Since the marring exposé, CCNY has been held down to D.3 status while other schools, University of Kentucky in particular, maintained their D1 ranking and has continued to be a dominating force in the NCAA – providing an illuminating glimpse at what could have been. For Sadaab Rahman, this is better looked at as what still could be. He reminds us, “This took place during a time period where spreads and illegal gambling was rampant. Personally, I don’t think it should be taboo because colleges today are doing far worse things and not paying nearly as big a price on the heels of the recent admissions scandal involving the 1% and Michigan State’s abhorrent culture of assault.”
Rahman notes a few things that need to happen for us to, on one hand, learn to celebrate our teams and their accomplishments under our Div. III status – one such accomplishment being our winning 55 CUNY AC championships since 1966. First, we have to break the stigma around the point-shaving scandal and absolve our students, faculty, players, coaches, and the Harlem community of the burdens they have had to bear as a result of just a few player’s crimes of over 60 years ago. Second, “Beavers need to hang their hat on following the footsteps and legacy of outstanding figures like Nat Holman, whom our gym is named after,” he suggests. Third, we need to reinvigorate our teams, their players, and their coaches who, as a result of what he sees as complacency, have grown inconsistent when continuity and stability is needed. Finally, he cites an “overhaul in college sports” as necessary in improving the product and increasing mobility between the different divisions of NCAA that have formed an immutable hierarchy of sorts.
Interestingly enough, the voice of the insider of all of this contention and controversy, Elizabeth Zullo, who serves as Captain of the CCNY Women’s Basketball Beavers, lies in contrast to Rahman’s commentary on the issue. If the latter’s assertions are to be construed at idealistic, the former’s are. When approached with the question of whether CCNY Athletics, after all this time, should dispute its relegated status as a D.3 school and at least try to get their foot on the ladder and start climbing up, Zullo nixed the notion. As has been a common theme of this article, Zullo cited reasons of complacency and its pervasiveness through all levels of the Athletics Department as why this will not and probably should not ever happen.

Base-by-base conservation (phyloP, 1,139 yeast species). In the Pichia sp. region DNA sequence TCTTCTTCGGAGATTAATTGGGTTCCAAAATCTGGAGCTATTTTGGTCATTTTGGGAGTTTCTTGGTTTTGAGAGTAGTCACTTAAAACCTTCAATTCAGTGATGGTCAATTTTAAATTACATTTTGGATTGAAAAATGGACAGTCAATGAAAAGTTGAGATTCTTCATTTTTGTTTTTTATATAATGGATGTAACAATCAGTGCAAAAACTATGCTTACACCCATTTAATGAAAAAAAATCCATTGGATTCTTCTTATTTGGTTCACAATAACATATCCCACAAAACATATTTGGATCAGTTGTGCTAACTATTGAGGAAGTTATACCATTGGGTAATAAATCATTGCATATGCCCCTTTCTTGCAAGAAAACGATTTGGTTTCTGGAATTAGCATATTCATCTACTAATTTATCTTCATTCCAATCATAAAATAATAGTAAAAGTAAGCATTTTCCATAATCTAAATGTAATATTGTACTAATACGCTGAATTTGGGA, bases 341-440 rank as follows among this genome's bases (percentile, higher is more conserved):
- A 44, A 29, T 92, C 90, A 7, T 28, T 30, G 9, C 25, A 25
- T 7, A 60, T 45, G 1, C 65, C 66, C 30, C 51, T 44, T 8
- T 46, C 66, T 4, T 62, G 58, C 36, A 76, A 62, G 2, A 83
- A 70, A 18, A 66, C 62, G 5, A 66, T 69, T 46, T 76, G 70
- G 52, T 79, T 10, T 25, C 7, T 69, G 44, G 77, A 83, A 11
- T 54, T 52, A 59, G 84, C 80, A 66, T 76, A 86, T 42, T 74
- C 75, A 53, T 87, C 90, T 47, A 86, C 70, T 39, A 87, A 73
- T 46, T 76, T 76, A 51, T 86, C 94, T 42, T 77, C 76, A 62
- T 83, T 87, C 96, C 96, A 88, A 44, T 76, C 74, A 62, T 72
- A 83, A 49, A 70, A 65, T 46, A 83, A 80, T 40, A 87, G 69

She says that everything from the coaching, the funding, the training, the recognition, the outreach, the facilities, the equipment and uniforms, and ultimately, the campus as a whole, would require a massive, inconceivable overhaul to allow CCNY to even entertain entering Div. II.
However, there is optimism in her honesty.
Zullo highlights the leaps and bounds taken by the College of Staten Island which has submitted a formal application to the NCAA for Division II membership effective for the upcoming athletic year as an accomplishment for all of CUNY to be proud of. Getting back to ‘Beaver business,’ Zullo mentions that the female Beavers have reached at least the Quarterfinals each year since the 2014-15 season, an achievement that should be equally recognized around CCNY. She admits that it would be great for the Beavers to make a bigger name for themselves around campus, even if that seems insignificant compared against the miles and years of regression, at least in terms of recognition, that the Athletic Dept. has taken on campus. She says that the way to do this is to ensure that these steps, even if short of the overhaul called for by Rahman, are taken in all sectors of the Athletics umbrella: the coaching, the funding, the training, the recognition, the outreach, the facilities, the equipment, and uniforms.
The first step is consensually agreed upon. Both sides display that CCNY should explore this uncharted territory of the CCNY Point-Shaving Scandal of 1950, spill the secrets secured within, and tear down the walls created by this stigma between the student body, the Beavers teams, and the NCAA. Maybe in doing this, CCNY can finally move past the scandal, pick heads up, open eyes and give current, hardworking teams the attention they deserve.